Insider news & Analysis in Iran

By INU staff

INU - The latest round of negotiations between Iran and the P5+1 over the Iranian nuclear program wrapped up on Monday in Geneva, where US Secretary of State John Kerry and Iranian Foreign Minister Mohammad Javad Zarif had joined for the latter two days of a four day session. The negotiators’ public statements about this stage of the talks are not significantly different from their commentary at prior stages. Agence France-Presse reports that those talks are once again being described as productive but plagued by significant gaps between the positions of the United States and the Islamic Republic.

Another round of talks is scheduled for next Monday, at which point the negotiating powers will have entered the final month before a self-imposed deadline for a framework agreement by the end of March. A final agreement, complete with technical details for the general points current being discusses, is expected by the end of June. Two previous deadlines for a final agreement have already been missed, one last July and one in November. Due to the length of the discussions to date, changing political circumstances including Republican control of the US Congress, and political pressures on both sides, a third deadline extension is not expected to be sought.

Indeed, according to YNetNews, Secretary of State Kerry warned during the latest round of talks that the US is prepared to walk away from the negotiating table if Iran refuses to moderate its positions and continues to insist upon what would be a bad deal for Western interests. But the same report also indicates that Iran’s most vocal critics believe that Kerry has already betrayed this promise simply by keeping the US at the negotiating table up to the current stage.

Israeli Prime Minister Benjamin Netanyahu said on Sunday that he considered it “astonishing” that negotiations were still ongoing in light of Iranian intransigence and the danger that the Islamic Republic will be left as a threshold nuclear state, thereby putting Israel at greater risk from a regional power that has repeatedly advocated for the destruction of the Jewish state. He added that any deal at this point would be “dangerous for Israel, the region, and the entire world.”

Furthermore, many journalists and commentators following this issue believe that recent proposals and reports from within the negotiations indicate that the Obama administration is already prepared to give up enough of its own positions to effectively hand Tehran the capability for developing a nuclear weapon within several years of the conclusion of negotiations, if not earlier.

This is the view expressed on Monday by Western Journalism, which described the current prospective deal as giving “a phased-in capability to Iran for developing a nuclear weapon.” Meanwhile, the Associated Press describes the actual details that lead to this interpretation, as well as the conflict among negotiators that set the stage for the proposal.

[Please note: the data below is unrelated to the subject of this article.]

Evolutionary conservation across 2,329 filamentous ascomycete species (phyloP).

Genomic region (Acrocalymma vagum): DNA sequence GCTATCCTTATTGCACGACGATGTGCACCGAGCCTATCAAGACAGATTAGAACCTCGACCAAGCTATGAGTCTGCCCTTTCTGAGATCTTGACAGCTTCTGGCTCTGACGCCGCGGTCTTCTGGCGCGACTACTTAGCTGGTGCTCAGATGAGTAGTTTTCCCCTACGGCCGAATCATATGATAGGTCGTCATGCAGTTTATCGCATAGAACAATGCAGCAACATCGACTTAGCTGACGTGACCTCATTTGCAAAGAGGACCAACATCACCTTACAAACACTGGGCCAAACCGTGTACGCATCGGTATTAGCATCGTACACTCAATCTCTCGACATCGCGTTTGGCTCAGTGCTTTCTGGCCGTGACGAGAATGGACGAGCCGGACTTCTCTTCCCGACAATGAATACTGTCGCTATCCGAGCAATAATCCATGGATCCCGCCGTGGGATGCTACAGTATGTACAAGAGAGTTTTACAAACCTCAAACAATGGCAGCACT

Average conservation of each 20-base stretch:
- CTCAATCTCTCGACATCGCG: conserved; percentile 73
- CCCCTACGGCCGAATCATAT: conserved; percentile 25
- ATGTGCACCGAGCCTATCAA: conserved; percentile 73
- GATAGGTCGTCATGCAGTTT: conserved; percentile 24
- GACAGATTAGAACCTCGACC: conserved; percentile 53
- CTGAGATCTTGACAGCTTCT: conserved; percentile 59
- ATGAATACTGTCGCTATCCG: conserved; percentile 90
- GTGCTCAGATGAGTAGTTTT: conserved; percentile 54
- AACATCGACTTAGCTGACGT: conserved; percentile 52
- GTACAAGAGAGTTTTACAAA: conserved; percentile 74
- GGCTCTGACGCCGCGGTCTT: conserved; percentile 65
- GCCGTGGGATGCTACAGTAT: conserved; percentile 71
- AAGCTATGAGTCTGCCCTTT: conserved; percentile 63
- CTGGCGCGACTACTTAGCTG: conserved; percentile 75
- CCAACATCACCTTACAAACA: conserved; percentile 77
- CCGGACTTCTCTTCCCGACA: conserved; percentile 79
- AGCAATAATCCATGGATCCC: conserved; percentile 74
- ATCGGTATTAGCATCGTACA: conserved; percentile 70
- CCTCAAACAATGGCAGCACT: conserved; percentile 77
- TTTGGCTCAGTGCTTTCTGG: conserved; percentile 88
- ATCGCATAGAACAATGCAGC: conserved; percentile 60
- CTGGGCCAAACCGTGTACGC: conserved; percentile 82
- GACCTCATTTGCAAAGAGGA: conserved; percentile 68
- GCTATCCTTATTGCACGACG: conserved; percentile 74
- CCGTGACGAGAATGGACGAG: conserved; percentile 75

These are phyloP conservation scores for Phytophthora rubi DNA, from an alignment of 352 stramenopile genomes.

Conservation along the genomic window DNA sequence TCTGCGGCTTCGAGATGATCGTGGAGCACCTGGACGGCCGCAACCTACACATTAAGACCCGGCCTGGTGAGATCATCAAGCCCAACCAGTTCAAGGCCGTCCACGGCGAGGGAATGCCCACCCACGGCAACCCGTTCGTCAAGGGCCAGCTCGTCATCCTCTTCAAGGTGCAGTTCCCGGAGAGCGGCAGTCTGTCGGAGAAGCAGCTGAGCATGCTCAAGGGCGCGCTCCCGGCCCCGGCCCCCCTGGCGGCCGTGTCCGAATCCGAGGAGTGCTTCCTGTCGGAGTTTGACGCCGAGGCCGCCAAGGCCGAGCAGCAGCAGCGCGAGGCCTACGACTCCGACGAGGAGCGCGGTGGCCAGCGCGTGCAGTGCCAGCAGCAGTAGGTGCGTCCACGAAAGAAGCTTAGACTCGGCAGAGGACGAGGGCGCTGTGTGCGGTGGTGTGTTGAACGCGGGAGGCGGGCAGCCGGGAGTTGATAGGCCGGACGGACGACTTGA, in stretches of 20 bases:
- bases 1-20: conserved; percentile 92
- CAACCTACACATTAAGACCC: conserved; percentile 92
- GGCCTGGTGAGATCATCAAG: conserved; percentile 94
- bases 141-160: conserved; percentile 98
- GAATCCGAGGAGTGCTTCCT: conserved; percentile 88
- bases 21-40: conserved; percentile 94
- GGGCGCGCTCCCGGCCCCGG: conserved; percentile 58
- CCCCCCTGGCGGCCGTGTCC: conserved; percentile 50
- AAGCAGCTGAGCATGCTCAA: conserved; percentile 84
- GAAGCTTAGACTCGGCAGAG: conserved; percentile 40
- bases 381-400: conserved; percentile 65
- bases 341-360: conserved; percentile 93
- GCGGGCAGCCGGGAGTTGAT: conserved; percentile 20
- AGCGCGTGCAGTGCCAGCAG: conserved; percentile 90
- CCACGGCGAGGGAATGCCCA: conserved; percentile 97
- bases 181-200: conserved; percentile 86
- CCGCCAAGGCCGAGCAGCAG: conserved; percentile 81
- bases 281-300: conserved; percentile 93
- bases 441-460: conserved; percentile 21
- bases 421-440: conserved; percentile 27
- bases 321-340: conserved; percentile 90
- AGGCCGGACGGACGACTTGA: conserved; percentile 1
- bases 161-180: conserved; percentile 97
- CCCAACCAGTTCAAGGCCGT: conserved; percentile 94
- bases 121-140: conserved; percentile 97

The AP notes that one of the long-standing points of contention between the US and Iran involves the length of whatever agreement may ultimately be signed. The original US position called for restrictions to be maintained on Iran’s nuclear program for approximately 20 years, while Iran has insisted on significantly less than half of that. The AP characterizes the proposal to emerge from the latest talks as being “somewhere in the middle,” but the details appear somewhat closer to the Iranian position.

Under one prospective deal, Iran’s nuclear enrichment would be constrained by ten years, but those restrictions would begin to be gradually lifted after only five years if Iran was considered to be in compliance with the agreement.

Even this proposal would depend upon Iran agreeing to it instead of pushing for additional concessions. On various points thus far, Tehran has refused to compromise, and it is not clear that Kerry’s purported threat to walk away will change that. According to Western Journalism, Iranian media has lately described the US as being desperate for a deal, suggesting that Tehran may not take such a threat seriously.

Also supporting that interpretation, Iran has maintained a defiant tone in other aspects of its media coverage of the talks, and in its broader conduct. The Associated Press points out that development is continuing at the Fordo and Arak sites, which may allow Tehran to pursue secretive, below-ground uranium enrichment and a plutonium pathway to a nuclear weapon, respectively.

What’s more, Iran is publicly celebrating such developments, presenting them as progress in spite of US-led sanctions and as part of a nascent victory over Iran’s “enemies” in the West. The Times of Israel reported on Monday that an event had taken place in Gonabad, Iran in which a massive domino show was set up along a nuclear theme, knocking down representations of various perceived obstacles to Iran’s nuclear progress.

Seriously undermining the notion that the Iranian nuclear program is only aimed at civilian ends, the show concluded with a domino-made Israeli flag collapsing as a mock missile fell in front of it and pyrotechnics were set off, accompanied by cheers from the crowd.

 

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